Friday, June 26, 2009

There Goes The CMBS Neighborhood

Just when you thought S&P had received the Rattner-Emanuel tag-teamed phone call on their CMBS insurrection, they come out with this:

In a nutshell - the rating agency announced that it was likely to downgrade $235.2 billion in CMBS securities as it evaluates how these would fare in an "extreme economic downturn." And, as a reminder for those who may be confused why in a week the Fed will change inclusion criteria for CMBS in the TALF, Bloomberg does a good recap:
If the securities backed by hotels, shopping centers and offices lose their top-ranked status, they’ll be excluded from the Federal Reserve’s $1 trillion Term Asset-Backed Securities Loan Facility, a setback for the government’s efforts to jumpstart lending. S&P expects to finish the review of the debt over the next three to six months, the company said.
Granted, Obama would never let that happen as that would put a major roadblock on the "Hope for an S&P" at 10,000 campaign.

Anyway, here are the main observations by S&P in their CMBS update report:

Some key findings of our analysis are as follows:
  • The projected impact is most significant on recent-vintage (2005-2008) CMBS. The percentages of 'AAA' classes—including 30%-enhanced classes ("super-dupers"), 20%-enhanced classes (AMs), and junior 'AAA' classes (AJs)—from these vintages that will likely be downgraded are 30% for 2005, 45% for 2006, 65% for 2007, and 60% for 2008, significantly higher than the levels for pre-2005 vintages, which will likely experience significantly fewer 'AAA' downgrades. [translation: Vinny, I am a size seller of a boatload of 2007 AAAs... hit the bid all the way down]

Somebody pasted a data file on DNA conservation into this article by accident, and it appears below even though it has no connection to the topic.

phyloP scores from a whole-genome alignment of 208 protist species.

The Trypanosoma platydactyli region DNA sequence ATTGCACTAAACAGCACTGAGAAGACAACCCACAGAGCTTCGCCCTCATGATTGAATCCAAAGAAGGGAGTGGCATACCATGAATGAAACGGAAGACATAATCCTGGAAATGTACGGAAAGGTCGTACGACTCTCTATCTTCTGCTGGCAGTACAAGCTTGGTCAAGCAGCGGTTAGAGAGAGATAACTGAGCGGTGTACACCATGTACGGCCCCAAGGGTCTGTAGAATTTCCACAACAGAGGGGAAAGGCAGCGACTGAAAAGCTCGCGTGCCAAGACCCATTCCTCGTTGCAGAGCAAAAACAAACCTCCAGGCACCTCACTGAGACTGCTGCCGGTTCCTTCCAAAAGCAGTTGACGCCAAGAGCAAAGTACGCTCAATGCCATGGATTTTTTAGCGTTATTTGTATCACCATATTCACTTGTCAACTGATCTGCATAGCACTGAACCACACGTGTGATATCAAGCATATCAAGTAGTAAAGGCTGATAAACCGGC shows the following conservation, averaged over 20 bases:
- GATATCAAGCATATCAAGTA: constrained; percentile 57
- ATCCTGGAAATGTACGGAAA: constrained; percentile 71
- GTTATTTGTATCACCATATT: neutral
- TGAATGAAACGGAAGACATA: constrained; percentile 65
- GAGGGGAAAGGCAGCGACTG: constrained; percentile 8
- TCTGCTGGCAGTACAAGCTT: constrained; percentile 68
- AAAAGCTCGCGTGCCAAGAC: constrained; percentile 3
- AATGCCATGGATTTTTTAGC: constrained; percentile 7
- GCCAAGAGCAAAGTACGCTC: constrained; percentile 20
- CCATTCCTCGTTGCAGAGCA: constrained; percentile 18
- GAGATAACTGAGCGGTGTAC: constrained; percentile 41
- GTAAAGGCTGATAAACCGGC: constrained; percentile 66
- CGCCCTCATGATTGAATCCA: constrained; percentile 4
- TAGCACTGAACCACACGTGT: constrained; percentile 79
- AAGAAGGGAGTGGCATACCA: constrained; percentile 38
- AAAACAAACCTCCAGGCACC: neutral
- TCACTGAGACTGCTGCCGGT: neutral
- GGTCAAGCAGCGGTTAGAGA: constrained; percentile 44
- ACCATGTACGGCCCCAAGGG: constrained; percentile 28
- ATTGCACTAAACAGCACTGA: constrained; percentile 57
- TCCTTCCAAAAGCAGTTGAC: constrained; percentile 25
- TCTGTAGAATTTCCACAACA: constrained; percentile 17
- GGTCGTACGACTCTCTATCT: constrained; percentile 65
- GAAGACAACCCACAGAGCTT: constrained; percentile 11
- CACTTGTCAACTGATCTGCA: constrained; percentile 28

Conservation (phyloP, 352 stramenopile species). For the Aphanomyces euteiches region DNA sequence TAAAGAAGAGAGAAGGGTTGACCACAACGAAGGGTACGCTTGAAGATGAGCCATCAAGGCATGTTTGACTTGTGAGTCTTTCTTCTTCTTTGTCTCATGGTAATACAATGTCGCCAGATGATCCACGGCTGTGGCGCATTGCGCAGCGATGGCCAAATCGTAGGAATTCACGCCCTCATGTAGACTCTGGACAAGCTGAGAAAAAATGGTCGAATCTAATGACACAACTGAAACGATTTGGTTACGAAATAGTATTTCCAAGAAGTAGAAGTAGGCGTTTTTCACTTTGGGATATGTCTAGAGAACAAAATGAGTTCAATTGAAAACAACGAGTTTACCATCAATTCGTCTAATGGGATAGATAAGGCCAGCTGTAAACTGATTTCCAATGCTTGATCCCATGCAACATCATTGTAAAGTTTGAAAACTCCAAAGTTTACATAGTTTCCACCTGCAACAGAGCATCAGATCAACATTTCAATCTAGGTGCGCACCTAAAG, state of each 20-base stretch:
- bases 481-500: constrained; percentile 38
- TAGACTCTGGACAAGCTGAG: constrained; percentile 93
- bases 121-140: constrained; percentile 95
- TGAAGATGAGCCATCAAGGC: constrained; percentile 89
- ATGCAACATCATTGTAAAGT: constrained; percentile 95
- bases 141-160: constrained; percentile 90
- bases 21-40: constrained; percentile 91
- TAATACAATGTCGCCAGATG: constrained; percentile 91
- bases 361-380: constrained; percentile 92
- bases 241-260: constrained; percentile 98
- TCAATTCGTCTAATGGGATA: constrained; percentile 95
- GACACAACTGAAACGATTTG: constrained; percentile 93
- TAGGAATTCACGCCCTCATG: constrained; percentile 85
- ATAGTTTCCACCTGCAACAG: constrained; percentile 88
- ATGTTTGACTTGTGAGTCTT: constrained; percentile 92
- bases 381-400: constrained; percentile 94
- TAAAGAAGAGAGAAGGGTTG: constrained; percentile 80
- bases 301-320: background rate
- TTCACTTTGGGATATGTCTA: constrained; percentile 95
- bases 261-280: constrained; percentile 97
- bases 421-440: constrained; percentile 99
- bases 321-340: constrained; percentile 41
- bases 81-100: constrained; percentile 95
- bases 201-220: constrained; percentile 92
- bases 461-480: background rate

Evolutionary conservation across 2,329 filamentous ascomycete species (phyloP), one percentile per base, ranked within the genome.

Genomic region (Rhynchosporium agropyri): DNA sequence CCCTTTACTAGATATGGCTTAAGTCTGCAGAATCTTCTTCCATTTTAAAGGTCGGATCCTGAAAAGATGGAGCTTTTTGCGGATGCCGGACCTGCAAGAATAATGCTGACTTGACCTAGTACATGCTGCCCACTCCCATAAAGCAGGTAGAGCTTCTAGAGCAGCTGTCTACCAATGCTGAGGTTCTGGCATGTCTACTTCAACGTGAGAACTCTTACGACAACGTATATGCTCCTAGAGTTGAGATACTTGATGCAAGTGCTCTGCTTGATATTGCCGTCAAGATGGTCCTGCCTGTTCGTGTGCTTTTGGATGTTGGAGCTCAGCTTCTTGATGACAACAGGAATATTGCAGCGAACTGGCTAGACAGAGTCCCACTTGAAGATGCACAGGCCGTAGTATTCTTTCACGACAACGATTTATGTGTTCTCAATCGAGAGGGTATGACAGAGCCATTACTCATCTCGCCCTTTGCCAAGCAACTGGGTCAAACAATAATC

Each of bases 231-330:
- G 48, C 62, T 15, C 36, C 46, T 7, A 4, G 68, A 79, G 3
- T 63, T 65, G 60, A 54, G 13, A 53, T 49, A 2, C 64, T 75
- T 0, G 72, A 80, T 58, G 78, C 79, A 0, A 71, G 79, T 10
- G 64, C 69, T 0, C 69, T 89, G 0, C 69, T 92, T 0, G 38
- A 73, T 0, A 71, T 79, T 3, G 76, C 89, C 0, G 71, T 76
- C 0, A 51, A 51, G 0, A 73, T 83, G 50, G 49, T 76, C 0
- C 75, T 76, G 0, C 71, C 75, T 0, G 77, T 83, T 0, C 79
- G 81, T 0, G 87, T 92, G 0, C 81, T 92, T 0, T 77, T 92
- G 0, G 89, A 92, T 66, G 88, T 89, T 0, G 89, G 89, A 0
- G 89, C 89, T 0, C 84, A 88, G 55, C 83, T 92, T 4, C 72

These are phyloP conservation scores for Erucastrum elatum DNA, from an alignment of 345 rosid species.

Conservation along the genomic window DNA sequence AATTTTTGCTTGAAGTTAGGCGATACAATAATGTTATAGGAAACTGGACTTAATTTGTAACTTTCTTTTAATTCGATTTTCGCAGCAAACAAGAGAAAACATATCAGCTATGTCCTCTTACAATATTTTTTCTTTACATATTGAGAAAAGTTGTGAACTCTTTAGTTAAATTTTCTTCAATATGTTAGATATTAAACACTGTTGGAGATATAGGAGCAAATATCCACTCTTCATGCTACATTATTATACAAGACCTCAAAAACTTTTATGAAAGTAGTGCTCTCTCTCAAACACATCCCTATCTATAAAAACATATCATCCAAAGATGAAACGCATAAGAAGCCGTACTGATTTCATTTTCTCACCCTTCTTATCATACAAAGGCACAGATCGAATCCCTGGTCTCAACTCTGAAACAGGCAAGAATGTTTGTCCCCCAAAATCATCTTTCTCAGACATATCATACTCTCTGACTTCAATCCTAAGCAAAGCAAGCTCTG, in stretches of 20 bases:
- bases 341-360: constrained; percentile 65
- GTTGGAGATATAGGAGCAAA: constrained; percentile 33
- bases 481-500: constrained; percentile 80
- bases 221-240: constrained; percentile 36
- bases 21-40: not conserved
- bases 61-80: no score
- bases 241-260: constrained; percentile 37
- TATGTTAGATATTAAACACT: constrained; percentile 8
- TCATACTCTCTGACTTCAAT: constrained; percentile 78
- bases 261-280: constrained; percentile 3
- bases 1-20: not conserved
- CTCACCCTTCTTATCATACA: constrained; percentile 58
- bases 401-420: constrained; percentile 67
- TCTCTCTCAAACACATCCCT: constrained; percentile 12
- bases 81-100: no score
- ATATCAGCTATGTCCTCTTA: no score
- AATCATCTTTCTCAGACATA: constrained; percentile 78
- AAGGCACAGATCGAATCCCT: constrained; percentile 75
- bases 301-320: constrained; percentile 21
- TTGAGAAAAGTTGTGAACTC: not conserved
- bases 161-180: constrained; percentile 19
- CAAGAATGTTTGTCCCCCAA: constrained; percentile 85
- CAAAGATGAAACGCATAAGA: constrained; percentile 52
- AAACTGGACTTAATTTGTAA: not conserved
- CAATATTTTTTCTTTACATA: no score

• Transactions from the 2007 vintage will likely experience the most significant rating changes. Approximately 50% of super-duper 'AAA' tranches may experience downgrades. The weighted average rating of the downgraded classes would fall to 'A-'.

  • 10% of 2005 vintage super-duper classes would likely be downgraded to a weighted average rating of 'AA-', and 25% of 2006 vintage super-duper classes would likely be downgraded to a weighted average rating of 'AA-'.

  • 10-year super-duper classes have a higher potential for downgrades than those with a shorter weighted average life. As shown in table 1, 20% (2005), 60% (2006), and 95% (2007) of the 10-year classes are at risk of downgrades; these percentages far exceed the percentage of shorter-life classes susceptible to downgrades in their respective vintages.

  • The weighted average rating for the AM classes from the 2005-2008 vintages generally would likely be lowered to the 'A' and 'BBB' categories, and approximately 50% of the AJ classes would retain investment-grade ratings.
And this is what the pain will look like in detail:

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